KARACHI: Does the founder and group CEO of Daraz, largest player in Pakistan’s ecommerce market of $1.5 billion, think the country is a difficult market to operate in?

“Absolutely. I’d say so,” said Bjarke Mikkelsen, who heads the Alibaba-owned ecommerce platform operating in Pakistan, Sri Lanka, Bangladesh and Nepal.

In an interview with Dawn during his one-day visit for the inauguration of the country’s first automated smart distribution centres in Karachi and Lahore, Mr Mikkelsen said the single biggest challenge in ecommerce in Pakistan is of low trust and seller education.

The group CEO of the online marketplace, which claims to have a 35 per cent share in the national ecommerce pie with 20 million active monthly users, believes the trust deficit problem is peculiar to developing countries.

“If the seller sends a red t-shirt instead of a blue one, that only undermines trust. The customer will not buy again. We can only be as good as our sellers,” he said, adding that the trust deficit exists in developed markets like the United States and Europe to a “much, much lesser extent”.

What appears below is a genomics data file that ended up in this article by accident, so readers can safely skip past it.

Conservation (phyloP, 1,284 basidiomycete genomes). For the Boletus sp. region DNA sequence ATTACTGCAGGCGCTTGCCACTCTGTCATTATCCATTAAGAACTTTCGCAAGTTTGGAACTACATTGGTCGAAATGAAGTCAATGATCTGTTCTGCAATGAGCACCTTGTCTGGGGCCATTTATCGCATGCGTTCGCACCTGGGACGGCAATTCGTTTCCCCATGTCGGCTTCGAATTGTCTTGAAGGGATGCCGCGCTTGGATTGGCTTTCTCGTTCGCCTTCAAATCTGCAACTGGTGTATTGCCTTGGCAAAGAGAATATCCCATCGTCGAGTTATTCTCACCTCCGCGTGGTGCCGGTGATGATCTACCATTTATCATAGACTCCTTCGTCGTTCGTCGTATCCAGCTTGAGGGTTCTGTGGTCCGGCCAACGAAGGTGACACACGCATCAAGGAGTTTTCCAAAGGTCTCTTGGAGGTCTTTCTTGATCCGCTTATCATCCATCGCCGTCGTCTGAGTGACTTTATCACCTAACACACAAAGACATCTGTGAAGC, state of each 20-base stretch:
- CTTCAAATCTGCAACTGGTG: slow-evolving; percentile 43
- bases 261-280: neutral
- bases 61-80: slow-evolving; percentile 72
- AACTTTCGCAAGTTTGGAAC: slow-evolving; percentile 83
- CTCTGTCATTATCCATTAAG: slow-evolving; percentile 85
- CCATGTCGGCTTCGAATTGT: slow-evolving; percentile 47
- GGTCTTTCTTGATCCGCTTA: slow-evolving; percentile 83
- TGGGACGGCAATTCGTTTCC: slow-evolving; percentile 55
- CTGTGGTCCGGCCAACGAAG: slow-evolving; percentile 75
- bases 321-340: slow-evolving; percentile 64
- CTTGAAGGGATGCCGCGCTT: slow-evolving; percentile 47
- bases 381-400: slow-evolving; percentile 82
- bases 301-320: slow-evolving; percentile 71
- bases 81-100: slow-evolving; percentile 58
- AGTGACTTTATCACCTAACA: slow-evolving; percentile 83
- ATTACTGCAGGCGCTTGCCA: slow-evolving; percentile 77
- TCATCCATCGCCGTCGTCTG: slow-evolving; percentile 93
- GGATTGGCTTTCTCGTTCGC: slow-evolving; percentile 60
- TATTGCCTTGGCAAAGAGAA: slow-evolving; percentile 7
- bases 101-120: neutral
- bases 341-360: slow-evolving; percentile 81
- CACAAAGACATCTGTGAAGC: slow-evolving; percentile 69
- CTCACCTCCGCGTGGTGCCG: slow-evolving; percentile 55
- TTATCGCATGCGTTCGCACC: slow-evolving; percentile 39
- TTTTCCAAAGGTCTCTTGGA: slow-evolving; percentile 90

Consistent efforts by the company have brought down the percentage of quality-related returns, a measure of customer satisfaction in ecommerce, from 2pc of total orders to 0.7pc in recent years, he said. “We’re at an inflection point now as the trust in the market reflects the way things were maybe three, four years ago,” he said.

Notwithstanding the eye-popping numbers, Daraz has consistently been in loss for the eight years of its operations in Pakistan. “We’re still three, four years from breaking even, (from) making money... The last many years have been all about growth. We’ve been capturing the market, building the ecosystem. It’s been expensive. We spent $100m doing that in Pakistan in the last three years,” he said.

In repeated references to the recent “blow-ups” of quick-commerce start-ups that promised grocery deliveries in 30 minutes after raising mind-boggling sums from venture capitalists, Mr Mikkelsen said Daraz believed in building a sustainable business. “We’re here for the long term.”

The launch of the two automated smart distribution centres will turbocharge the company’s operational capacity, said Mr Mikkelsen.

The company has set up the “most technologically advanced logistics facilities in South Asia” in partnership with Cainiao Network, logistics arm of the Alibaba Group, at a total cost of $4m, he said.

These centres will have automatic assembly lines and utilise Cainiao’s proprietary solutions, including e- programmable logic controller, to ensure operational quality and stability. The facilities span over 50,000 square metres and hold the capacity to process 428,400 orders per day.

“It’ll let us scale our sorting capacity by over 4.2 times and reduce the number of manual errors by more than 90pc,” he said.

Published in Dawn, October 14th, 2022

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